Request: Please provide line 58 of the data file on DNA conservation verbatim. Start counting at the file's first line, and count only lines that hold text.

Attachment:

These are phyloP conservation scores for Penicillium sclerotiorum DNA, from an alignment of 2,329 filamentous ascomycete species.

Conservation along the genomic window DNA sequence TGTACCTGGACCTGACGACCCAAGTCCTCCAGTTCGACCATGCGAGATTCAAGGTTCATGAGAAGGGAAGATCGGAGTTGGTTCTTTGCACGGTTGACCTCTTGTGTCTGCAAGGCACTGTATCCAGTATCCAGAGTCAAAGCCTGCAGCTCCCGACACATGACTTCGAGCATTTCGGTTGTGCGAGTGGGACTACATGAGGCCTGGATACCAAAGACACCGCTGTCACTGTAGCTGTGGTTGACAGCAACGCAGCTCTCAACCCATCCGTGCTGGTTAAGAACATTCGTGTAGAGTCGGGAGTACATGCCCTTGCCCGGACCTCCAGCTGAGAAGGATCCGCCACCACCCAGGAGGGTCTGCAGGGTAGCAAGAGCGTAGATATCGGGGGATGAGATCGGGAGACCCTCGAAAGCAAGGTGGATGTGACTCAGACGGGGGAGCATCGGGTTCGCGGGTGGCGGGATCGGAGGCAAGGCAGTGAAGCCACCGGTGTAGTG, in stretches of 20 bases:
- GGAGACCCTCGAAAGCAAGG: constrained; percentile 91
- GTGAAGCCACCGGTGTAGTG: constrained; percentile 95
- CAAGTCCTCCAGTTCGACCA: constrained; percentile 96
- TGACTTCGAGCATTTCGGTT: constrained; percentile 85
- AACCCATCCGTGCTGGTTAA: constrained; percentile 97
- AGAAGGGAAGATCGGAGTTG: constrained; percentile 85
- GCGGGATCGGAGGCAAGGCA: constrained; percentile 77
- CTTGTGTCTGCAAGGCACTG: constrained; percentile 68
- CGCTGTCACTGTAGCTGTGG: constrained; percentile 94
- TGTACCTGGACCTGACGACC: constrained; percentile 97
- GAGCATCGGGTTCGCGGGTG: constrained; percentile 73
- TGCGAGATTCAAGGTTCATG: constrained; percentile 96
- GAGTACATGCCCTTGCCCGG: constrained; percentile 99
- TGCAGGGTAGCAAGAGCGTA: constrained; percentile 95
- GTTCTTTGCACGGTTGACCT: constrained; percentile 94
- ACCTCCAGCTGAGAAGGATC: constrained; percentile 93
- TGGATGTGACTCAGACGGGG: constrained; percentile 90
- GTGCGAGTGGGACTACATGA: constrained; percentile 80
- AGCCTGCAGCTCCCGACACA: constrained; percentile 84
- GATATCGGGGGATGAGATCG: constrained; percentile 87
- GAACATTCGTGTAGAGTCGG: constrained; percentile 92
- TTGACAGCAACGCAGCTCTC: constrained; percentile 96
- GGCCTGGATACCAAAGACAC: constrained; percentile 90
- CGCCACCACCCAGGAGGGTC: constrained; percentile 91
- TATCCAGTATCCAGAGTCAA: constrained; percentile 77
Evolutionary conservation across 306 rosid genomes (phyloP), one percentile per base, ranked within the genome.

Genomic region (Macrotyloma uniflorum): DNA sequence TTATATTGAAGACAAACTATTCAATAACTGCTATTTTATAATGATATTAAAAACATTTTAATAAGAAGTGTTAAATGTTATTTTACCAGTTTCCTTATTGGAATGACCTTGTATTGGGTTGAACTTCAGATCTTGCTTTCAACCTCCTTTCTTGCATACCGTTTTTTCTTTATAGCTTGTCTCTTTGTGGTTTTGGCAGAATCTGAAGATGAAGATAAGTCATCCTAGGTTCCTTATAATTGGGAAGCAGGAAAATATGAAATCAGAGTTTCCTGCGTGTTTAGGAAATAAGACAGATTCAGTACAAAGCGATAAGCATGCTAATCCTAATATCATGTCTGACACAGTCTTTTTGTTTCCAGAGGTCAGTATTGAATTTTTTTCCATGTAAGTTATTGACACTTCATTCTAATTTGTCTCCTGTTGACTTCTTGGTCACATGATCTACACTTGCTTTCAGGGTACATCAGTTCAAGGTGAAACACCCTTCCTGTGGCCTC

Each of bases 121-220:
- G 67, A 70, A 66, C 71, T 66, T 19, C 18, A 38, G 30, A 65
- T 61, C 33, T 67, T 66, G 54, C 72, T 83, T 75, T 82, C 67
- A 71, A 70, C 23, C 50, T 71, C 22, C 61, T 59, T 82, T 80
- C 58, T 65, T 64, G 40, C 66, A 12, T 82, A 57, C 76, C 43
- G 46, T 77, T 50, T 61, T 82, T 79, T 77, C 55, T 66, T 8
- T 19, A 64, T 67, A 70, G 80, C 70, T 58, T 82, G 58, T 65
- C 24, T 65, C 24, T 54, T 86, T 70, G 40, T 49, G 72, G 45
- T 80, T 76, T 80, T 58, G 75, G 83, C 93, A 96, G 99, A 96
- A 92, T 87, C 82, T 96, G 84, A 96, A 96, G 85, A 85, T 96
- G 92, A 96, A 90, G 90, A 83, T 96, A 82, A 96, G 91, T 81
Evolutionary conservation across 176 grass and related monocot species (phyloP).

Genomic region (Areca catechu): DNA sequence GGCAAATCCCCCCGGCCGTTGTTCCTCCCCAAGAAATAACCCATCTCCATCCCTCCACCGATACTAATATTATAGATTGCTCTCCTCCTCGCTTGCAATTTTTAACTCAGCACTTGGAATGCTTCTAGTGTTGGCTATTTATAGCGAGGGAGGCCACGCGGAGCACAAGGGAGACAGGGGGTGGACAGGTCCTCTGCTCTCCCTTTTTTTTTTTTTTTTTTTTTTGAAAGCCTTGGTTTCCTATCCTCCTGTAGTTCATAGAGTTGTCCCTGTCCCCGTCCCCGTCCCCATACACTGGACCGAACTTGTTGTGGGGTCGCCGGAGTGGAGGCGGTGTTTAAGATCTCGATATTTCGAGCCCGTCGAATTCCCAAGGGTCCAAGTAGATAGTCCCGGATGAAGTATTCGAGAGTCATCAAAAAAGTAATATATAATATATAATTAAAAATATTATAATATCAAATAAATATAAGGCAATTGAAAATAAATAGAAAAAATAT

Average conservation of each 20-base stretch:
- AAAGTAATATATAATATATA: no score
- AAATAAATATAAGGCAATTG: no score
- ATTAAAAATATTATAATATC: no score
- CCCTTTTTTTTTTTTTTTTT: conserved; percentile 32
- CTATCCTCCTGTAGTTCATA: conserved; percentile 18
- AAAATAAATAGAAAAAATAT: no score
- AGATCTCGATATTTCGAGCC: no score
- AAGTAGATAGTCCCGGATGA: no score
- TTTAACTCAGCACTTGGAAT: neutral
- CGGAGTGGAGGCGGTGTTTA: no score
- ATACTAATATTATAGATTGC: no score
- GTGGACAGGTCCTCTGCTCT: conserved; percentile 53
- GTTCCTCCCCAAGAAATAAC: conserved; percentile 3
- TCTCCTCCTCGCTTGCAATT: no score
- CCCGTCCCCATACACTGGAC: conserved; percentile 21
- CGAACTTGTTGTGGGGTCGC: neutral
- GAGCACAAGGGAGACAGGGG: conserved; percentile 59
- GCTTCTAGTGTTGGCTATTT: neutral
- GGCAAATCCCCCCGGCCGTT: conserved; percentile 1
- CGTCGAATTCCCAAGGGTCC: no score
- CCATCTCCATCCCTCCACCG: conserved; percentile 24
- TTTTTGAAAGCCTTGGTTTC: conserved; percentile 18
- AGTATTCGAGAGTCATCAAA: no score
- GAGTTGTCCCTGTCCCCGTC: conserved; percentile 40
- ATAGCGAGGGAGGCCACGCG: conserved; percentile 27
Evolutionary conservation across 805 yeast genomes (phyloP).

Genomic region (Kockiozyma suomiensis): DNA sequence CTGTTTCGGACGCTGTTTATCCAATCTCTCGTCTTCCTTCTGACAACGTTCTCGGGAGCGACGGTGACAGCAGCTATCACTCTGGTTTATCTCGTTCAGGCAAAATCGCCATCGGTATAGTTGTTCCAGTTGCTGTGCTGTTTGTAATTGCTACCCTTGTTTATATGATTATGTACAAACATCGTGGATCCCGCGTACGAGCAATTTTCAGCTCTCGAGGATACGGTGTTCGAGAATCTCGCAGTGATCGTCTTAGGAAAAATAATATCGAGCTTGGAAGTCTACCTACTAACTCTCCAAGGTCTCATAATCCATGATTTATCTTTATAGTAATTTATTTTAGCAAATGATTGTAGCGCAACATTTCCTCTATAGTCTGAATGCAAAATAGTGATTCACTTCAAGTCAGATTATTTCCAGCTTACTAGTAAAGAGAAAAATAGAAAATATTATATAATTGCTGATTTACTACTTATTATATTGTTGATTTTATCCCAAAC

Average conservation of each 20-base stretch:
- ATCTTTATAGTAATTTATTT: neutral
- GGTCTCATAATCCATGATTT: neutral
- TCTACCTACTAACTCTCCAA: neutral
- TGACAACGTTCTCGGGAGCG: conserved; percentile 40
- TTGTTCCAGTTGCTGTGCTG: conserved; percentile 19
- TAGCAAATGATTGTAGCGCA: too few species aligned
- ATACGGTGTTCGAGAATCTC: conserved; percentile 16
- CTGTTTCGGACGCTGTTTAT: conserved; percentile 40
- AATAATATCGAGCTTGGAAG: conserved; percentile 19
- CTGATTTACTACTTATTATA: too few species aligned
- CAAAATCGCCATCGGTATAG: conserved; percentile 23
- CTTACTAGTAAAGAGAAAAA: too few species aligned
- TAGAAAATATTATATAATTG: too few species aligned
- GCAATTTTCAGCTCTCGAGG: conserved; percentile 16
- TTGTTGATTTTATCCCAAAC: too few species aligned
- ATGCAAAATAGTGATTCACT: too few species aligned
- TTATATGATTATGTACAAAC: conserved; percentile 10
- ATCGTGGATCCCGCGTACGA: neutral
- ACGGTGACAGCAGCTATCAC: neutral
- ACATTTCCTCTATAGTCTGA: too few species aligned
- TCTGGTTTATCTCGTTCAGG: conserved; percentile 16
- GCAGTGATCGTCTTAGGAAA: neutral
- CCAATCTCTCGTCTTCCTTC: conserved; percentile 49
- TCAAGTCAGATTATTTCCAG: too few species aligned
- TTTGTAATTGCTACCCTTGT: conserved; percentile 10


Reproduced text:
- CCCGTCCCCATACACTGGAC: conserved; percentile 21